Lending his support to such indictments was Israeli prime minister Benjamin Netanyahu, who asserted on 9/11 that the U.S. had lost the “moral right” to keep his country from launching a preventive attack on Iran. This was at best a thoughtless remark, coming as it did on the anniversary of the U.S. taking a pretty big bullet for our opposition to radical Islamism. It was also disingenuous. Mr. Netanyahu is not worried that we will prevent Israel from attacking Iran; he is worried that without our assistance such an attack will be ineffectual.
As Mr. Netanyahu knows, even a combined U.S.-Israeli air attack is unlikely to guarantee an end to Iran’s nuclear program. Confirmation will require yet another American invasion of a massive Central Asian country half the world away, this one with a population more than twice that of Iraq and Afghanistan combined, infinitely more cohesive than those states and better equipped to defend itself.
Nothing would be more likely to unite the entire Islamic world against us—and to alienate our other allies. Nothing would be more likely to spark endless rounds of deadly terrorist attacks—especially here in this city.
Mr. Netanyahu has inserted himself directly into our electoral politics as no foreign leader ever has before. Throughout Mr. Obama’s time in office, he and his government have treated this American president with contempt and impatience, seeking every opportunity to publicly humiliate him and bring him to heel. Last March, he went so far as to equate the Obama administration’s refusal to move more swiftly against Iran with the War Department’s refusal to bomb Auschwitz as a way of saving European Jews from the Holocaust.
It’s an odious comparison—but one that upends his own argument. Bombing Auschwitz would have meant killing many of its prisoners outright. Those who survived and managed to escape would have had to make their way, starving and barely clothed, through the pitiless German and Polish populations surrounding them. Even bombing the rail lines to the camps would have been of dubious value; Allied fliers bombed rail networks relentlessly throughout World War II only to see the Germans assiduously rebuild them. To the very end of the war, the Nazi regime insisted on devoting significant resources to the slaughter of the Jewish people, and it’s hard to believe they would have stopped even if their death camps were destroyed.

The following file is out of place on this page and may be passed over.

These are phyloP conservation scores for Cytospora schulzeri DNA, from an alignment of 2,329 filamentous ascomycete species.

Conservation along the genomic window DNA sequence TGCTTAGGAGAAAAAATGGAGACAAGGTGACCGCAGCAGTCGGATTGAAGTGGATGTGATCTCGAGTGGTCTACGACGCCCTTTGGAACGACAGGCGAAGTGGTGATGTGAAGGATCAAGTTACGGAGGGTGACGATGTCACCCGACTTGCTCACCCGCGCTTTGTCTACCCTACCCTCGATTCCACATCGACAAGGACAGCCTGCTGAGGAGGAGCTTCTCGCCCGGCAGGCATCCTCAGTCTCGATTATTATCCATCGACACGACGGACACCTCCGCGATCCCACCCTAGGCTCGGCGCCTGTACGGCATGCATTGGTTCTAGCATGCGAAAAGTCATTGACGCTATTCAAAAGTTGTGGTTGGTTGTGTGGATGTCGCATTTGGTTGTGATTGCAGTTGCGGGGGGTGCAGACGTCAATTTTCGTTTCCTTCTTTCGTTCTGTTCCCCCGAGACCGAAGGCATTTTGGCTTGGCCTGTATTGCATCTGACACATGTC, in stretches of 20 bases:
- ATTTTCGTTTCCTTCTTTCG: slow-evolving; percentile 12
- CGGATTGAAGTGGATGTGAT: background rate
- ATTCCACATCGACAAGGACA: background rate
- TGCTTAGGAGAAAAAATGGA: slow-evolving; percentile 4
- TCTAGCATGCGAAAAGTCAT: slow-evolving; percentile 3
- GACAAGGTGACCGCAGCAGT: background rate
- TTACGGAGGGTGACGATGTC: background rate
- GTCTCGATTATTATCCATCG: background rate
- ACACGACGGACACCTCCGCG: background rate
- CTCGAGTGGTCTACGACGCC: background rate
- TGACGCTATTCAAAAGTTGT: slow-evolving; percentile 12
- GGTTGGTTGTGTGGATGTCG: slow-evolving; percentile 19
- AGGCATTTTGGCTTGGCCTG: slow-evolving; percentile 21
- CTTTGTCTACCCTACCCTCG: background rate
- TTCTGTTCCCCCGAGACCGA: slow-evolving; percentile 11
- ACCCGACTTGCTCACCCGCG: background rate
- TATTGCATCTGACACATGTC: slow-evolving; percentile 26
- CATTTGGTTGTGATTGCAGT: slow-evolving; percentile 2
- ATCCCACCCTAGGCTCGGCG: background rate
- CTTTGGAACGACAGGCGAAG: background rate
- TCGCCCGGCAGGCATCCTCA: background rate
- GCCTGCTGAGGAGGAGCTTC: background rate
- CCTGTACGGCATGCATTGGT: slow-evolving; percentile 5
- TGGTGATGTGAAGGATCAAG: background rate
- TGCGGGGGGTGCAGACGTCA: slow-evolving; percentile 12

The War Department made the strategic decision that the fastest way to end the Holocaust was to devote all of its resources to crushing the Nazis. In retrospect, it’s hard to argue with that. Meeting the terrible challenges that the world presents requires a steady nerve and real judgment. Making believe that the situation in Syria can be resolved with a few arms shipments (under the right label) is no more helpful—or realistic—than fantasizing that a wave of American bombers could have curtailed the Holocaust, or that another such wave can end Iran’s nuclear threat.